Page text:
From Amok to Happy Pizza: Eating in Siem Reap

Going from one temple to another is no joke. A full day of touring Cambodia’s prodigious architectural sites can leave one feeling famished. Thankfully, the streets of Siem Reap are abounding in restaurants that are both interesting and reasonably priced! Here, you can find ritzy cocktail bars, laid-back pubs, diverse international fare, authentic Khmer cuisine, and even snacks not for the squeamish (fried tarantulas, grilled crocodile, crispy frogs, and more!)!

I wish my friends and I had more time to explore the food scene of Siem Reap, but because we were only there for 5 days (which actually felt like 4 days because we had a late flight on our first night), and also because our schedule was so packed, we were only able to try the food around the Pub Street area. Anyway, here are the restaurants and food that we had the chance to experience.

The Soup Dragon

 The first meal we had was actually not Cambodian food but Vietnamese. Upon our arrival in Siem Reap, we dropped our luggage off at our hotel, and then went straight to Pub Street, which is one of the busiest alleys in the city lined with bars, restaurants, and night markets. Here, we had dinner in a restaurant called The Soup Dragon. The menu in this place is quite versatile, as they don’t just serve Vietnamese food, but also a number of Asian and European dishes.

This three-level restaurant has a great view of Pub Street and the Old Market are. When you sit on the side of the road, it’s a great spot for people-watching and enjoying the bustling vibe of the vivacious street.

We were very happy with the staff of Pub Street. They were so accommodating, attentive, and polite. I asked one waiter if I could charge my phone using one of their outlets and he happily assisted me. They had a hard time speaking in English though, but thankfully, their menu had photos so we just pointed away at the food or drink that we wanted to order.

Angkor Sunset

($6.00)

What’s the best way to kick start a trip in Angkor? Order a drink called “Angkor Sunset”! This was a fruity and sweet concoction of vodka, malibu, rum, grenadine, and pineapple juice. It tasted very girly, which was appropriate, since we were all ladies and we were in Cambodia to celebrate our friend Alessa’s bridal shower!

Gotu Kola with Ice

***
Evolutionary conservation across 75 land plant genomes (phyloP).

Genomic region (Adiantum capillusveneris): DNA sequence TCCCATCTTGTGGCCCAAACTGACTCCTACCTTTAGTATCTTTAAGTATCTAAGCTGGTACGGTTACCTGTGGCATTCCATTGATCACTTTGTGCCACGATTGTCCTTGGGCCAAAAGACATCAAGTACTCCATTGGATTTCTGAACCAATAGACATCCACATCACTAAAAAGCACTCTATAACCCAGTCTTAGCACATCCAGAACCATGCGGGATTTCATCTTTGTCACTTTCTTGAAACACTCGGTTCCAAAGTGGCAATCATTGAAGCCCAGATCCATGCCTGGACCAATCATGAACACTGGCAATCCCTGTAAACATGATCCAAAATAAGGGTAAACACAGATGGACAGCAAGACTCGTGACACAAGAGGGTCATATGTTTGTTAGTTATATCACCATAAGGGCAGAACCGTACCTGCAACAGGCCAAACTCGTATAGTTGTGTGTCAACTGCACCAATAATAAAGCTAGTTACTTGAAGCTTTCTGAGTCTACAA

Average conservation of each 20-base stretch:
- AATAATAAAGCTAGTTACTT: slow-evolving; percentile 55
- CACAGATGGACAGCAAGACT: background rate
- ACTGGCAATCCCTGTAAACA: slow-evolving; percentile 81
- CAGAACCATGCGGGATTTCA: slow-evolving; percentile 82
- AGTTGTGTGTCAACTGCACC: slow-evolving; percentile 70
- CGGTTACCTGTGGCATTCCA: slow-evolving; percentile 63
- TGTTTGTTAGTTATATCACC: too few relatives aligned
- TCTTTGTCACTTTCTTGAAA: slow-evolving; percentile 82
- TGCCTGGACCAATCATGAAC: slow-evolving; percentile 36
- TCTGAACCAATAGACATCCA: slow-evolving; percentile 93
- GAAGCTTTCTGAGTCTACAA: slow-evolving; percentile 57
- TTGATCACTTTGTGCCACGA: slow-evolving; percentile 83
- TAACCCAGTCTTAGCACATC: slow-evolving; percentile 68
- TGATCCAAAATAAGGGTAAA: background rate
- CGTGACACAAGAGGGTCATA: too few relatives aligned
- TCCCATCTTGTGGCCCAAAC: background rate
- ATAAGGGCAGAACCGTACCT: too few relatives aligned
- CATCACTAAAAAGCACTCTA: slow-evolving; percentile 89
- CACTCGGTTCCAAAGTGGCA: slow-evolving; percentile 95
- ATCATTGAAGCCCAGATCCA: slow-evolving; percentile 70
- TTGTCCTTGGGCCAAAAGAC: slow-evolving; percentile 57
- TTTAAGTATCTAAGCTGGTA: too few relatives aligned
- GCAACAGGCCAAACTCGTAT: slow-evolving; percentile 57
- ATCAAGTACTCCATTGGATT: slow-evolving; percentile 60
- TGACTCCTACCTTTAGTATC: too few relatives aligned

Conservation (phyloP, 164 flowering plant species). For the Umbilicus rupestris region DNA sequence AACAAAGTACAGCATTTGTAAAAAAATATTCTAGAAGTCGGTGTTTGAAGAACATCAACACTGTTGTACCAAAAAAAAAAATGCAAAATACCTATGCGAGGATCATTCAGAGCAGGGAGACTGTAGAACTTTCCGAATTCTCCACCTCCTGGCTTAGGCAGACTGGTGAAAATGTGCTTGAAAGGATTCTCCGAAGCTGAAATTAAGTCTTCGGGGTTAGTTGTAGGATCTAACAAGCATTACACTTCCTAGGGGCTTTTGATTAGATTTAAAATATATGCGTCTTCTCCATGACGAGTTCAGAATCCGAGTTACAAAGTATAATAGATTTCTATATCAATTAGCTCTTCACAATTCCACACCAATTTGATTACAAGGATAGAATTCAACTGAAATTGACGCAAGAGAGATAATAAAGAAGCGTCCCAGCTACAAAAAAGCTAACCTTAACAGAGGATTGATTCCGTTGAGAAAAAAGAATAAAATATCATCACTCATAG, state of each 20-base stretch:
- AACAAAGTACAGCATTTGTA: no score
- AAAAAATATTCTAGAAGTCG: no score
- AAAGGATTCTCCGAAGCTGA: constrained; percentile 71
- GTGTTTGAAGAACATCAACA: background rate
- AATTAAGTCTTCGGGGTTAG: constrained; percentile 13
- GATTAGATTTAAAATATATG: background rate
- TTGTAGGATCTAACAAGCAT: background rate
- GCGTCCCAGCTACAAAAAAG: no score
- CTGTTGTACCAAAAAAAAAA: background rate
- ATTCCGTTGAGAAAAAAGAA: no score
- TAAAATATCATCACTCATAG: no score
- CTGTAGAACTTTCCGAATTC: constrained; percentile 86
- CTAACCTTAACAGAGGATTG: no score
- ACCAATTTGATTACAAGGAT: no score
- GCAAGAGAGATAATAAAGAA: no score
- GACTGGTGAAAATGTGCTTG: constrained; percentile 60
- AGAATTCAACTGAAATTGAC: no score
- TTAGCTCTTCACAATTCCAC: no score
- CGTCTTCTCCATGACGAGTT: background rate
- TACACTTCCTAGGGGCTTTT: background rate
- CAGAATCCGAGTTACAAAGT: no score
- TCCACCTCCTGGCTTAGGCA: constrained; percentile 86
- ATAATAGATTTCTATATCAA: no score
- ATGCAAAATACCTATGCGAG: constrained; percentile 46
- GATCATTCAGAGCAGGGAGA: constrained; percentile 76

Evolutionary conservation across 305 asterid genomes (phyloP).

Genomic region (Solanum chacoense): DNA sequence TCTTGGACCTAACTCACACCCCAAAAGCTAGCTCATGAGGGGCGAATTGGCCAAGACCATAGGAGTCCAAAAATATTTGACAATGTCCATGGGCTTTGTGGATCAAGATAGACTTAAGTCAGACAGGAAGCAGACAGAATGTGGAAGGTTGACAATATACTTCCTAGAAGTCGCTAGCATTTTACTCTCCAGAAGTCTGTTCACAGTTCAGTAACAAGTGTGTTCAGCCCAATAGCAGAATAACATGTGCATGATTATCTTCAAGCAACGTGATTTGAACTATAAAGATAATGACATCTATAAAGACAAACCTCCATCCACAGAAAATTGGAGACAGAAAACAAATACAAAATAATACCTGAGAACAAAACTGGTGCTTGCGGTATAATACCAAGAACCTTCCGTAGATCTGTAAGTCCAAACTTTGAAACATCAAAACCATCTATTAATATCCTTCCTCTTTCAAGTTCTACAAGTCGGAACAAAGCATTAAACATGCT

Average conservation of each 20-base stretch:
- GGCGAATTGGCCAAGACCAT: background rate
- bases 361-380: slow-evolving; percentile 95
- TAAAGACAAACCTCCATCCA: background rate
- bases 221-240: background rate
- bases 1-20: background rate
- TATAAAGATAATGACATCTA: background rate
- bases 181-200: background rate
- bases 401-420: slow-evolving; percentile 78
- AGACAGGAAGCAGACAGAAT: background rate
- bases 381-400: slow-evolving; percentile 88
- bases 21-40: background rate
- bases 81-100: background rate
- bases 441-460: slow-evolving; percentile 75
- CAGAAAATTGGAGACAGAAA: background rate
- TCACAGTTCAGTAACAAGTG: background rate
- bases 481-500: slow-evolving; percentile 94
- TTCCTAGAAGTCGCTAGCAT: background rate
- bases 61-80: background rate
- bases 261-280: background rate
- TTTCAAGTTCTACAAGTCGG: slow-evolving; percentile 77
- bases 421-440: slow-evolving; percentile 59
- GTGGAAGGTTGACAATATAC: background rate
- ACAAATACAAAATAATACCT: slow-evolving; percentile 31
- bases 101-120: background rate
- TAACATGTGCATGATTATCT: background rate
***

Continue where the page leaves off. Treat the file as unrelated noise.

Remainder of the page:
($1.00)

Unfortunately, while we all liked the Angkor Sunset, I can’t say that we were fans of this drink called Gotu Kola. I don’t even know why we ordered it. We didn’t even know what “Gotu Kola” was. We just wanted to be a little adventurous! Anyway, I did a little research and found out that gotu kola is called centella asiatica (or just centella) and that it’s actually a plant that is sometimes used as a medicinal herb. In fact, “kola” means “leaf.” No wonder my friend Chin grimaced after taking a sip and said, “It tastes like a plant!” We should have taken the green color as a clue!

Vietnamese Pho

Of course, the most natural thing to do when eating in a Vietnamese restaurant is to have a bowl of pho, or traditional Vietnamese noodle soup. Many people say that The Soup Dragon serves the best pho in the city! I can’t say if that’s true though because it was the one and only pho that I’ve tried while in Siem Reap. They served the bánh phở (rice noodles) with broth and meat together with plates of vegetables and chopped chili peppers, which were placed on a separate platter so that we could “customize” our soup according to our desired level of spice. Eating our D.I.Y. noodles was pretty fun, and it was even more fun sharing it with friends. One bowl was good for 2-3 persons (depending on how hungry you are). I can’t remember how much it cost, but it was around $2.50 to $3.00. Not bad at all! It’s the perfect dish to order if you’re craving for the comfort that only a bowl of delicious, warm soup can bring.

Fresh spring rolls with shrimp
($3.00)

Each of us (or at least 3 or 4 of us) ordered a plate of these spring rolls. It was a mistake! No, it’s not because they tasted terrible, but because one plate was actually good for 4 people! I have never seen spring rolls this huuuuge! For only $3.00, ordering these spring rolls loaded with generous servings of shrimps and vegetables was the right choice. After that, though, we discovered that when Cambodians say dishes are “good for one,” they actually mean “good for two, three, or more!” I also thought it was presented nicely and it reminded me of Patrick Starr from Spongebob Squarepants!

The Soup Dragon is also open in the morning, and it’s actually  a popular breakfast place. If you’re on a tight budget and you want to stuff yourself with good, cheap food, I would recommend The Soup Dragon.

Amok Restaurant

The sign outside this restaurant says that they serve “the best amok in Siem Reap.” We thought we’d find that out for ourselves.

It seemed like in almost all of the restaurants we went to, there was an amok dish in every single menu, so being the curious cats that we are, we made sure that we’d try it at least once in our trip.
Amok is actually one of the most popular dishes in Cambodia, although it can also be found in other countries such as Thailand and Laos. The amok dish uses catfish cooked in fresh coconut milk and kroeung, which consists of lemongrass, shallots, kaffir lime leaves, galangal, shallots, and garlic — ingredients similar to that of the Tom Yum soup, but the amok is less spicy and more aromatic. It is wrapped in banana leaves and steamed to create a mousse-like texture. Amok is also cooked with onions, cauliflower leaves, and eggs. The dish on the lower right of the photo below is the amok.
Chef’s Set 
($10.00)
We ordered Amok’s Chef Set, which is a combo of fresh spring rolls, Khmer amok, and Khmer curry. This dish is good for two… and I’m glad they specified that in the menu so we did not overdo our orders like what happened at The S
Traditional Khmer curry with chicken cooked with carrot, onion, long bean, potato, and fresh coconut cream served with steamed jasmine rice.

 

We also ordered this oyster mushroom dish (above), which I forgot the name of. I love mushrooms so I couldn’t care less what this one’s called. It was okay, but I did feel like it was something I could cook at home.